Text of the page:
The New York Community Trust has launched an interactive map showing the extensive breadth and reach of more than $600,000 in grants made in 2010 to community organizations and other groups that worked to increase participation in the 2010 decennial Census.
The map was developed by the Center for Urban Research at the CUNY Graduate Center. It leverages the quick performance and reliability of Google Maps, coupled with a service from Google called Fusion Tables that makes it easy to store, edit, and map the grantee areas and related information.
The map is accessible at the Trust's website, directly at this link, or embedded on this page below. It displays the areas covered by two dozen organizations as part of their outreach efforts around the 2010 Census. Virtually all of Manhattan and large areas in the Bronx, Brooklyn, and Queens are highlighted on the map. Visitors to the map can zoom in to each grantee's area of focus, search by street address, or simply click on each area on the map to see detailed information about each group's Census activities including a photo and link to more information where available. The map also lists information for a dozen organizations that conducted Census outreach on a citywide basis.
The visual power of the map also conveys where outreach efforts overlapped, especially in areas of the city considered hardest to count in the months leading up to the April 1, 2010 Census Day. You can access the map directly below:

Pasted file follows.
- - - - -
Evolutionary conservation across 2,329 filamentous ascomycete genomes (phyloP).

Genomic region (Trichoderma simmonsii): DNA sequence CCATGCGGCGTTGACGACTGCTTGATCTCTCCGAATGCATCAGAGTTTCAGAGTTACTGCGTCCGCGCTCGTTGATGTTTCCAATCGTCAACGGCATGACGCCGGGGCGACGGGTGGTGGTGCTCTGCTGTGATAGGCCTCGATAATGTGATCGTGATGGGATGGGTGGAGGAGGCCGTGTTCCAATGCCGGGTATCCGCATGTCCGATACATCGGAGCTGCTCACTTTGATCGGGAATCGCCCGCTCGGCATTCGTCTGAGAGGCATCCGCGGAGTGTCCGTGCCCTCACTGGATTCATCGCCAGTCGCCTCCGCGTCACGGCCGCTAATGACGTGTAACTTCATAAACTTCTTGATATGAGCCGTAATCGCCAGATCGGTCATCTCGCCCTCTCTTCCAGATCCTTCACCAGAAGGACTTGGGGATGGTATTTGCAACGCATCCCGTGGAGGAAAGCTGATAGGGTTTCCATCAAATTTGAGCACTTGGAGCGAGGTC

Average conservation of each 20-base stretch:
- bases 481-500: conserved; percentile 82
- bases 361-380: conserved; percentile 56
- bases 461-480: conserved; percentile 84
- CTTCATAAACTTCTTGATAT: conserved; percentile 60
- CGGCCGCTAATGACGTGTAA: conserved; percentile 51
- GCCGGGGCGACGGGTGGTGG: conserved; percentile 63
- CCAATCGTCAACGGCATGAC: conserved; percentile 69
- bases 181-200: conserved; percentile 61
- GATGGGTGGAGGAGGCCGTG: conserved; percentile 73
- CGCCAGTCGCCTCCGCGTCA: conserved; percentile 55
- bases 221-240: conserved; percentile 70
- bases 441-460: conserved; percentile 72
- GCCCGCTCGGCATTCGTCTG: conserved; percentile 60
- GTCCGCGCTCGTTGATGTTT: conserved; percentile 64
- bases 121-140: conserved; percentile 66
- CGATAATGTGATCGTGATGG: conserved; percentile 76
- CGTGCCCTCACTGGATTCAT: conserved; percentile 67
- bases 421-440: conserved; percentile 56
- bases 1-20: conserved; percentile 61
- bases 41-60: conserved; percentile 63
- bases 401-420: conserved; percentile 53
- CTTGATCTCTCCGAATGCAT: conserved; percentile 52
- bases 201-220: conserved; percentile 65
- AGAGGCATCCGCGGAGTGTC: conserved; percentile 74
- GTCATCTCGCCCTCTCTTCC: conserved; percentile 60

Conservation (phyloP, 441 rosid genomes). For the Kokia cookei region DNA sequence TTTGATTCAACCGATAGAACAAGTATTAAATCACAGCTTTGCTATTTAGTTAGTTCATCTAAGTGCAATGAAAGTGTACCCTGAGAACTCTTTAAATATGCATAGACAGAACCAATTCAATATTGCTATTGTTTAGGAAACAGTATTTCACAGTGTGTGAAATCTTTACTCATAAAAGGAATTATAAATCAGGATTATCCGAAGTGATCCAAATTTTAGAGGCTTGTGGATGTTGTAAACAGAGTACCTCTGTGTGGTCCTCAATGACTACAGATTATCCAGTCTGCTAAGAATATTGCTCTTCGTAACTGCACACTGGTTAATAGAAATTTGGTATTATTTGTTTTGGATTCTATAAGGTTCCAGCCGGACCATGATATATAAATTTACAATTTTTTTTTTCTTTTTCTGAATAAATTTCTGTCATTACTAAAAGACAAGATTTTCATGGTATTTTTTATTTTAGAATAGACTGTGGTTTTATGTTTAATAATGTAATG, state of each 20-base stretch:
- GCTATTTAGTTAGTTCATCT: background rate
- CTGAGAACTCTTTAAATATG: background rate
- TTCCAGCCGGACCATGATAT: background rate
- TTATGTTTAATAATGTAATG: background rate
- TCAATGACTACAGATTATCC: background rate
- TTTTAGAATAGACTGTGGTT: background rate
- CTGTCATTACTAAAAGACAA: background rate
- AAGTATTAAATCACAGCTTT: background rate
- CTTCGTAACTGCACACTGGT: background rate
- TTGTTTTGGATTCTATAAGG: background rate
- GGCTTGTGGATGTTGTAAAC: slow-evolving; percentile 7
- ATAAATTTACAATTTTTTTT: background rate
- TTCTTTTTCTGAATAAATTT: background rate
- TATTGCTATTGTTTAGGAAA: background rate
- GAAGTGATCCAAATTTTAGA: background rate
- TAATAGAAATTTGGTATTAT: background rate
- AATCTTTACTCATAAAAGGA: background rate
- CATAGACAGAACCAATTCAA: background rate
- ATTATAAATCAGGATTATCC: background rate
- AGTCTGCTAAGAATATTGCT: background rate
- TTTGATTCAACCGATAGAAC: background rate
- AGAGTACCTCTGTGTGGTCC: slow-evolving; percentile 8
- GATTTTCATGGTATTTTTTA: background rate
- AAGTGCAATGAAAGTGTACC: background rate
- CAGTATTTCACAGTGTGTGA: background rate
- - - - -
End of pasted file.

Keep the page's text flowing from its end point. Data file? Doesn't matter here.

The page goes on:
Click for full version (opens in new window).
In order to help ensure that New York City was represented fairly in the 2010 Census, the Trust partnered with the New York Foundation and a group of colleagues (part of the 2010 Census Funders NYC Initiative) to provide $604,500 in funding support to 37 community groups. These organizations held neighborhood events, posted flyers, trained staff, advertised in local papers, and carried out other outreach activities. They contacted 365,000 people in 53 neighborhoods. Compared with the outreach 10 years ago leading up to the 2000 Census, there was a 3% increase in participation rate in the City overall for the 2010 Census, and a 5% average participation increase in targeted neighborhoods.
New York City has challenged the official citywide population count based on the 2010 Census, primarily due to the city’s belief that an excessive number of occupied housing units were counted as vacant in two areas of the city (southwest Brooklyn and northeast Queens). Nonetheless, the Census Bureau reported that New York’s population increased by 167,000 people from 2000 to 2010, in contrast to a population decline in many other major cities across the country.
"The work of community outreach organizations to urge local residents to return their census questionnaire, especially in neighborhoods that traditionally had been undercounted, undoubtedly helped ensure that the city's population tally reflected an increase, even though the increase wasn’t as large as expected," emphasized Patricia Swann, Senior Program Officer for the Trust's Community Development & the Environment program. "We're proud of the hard work by these groups, and the interactive map that the CUNY Mapping Service developed is the perfect way to illustrate their work and make it accessible to anyone at the click of a mouse."
To highlight the important efforts of local groups, the NY Foundation commissioned a video from the People's Production House:
The map can also be embedded in an organization's website; just copy the following HTML code and paste it into your web development framework:
<iframe src="http://www.urbanresearchmaps.org/nyct/map.htm?output=embed" frameborder="0" marginwidth="0" marginheight="0" scrolling="no" height="350" width="425"></iframe>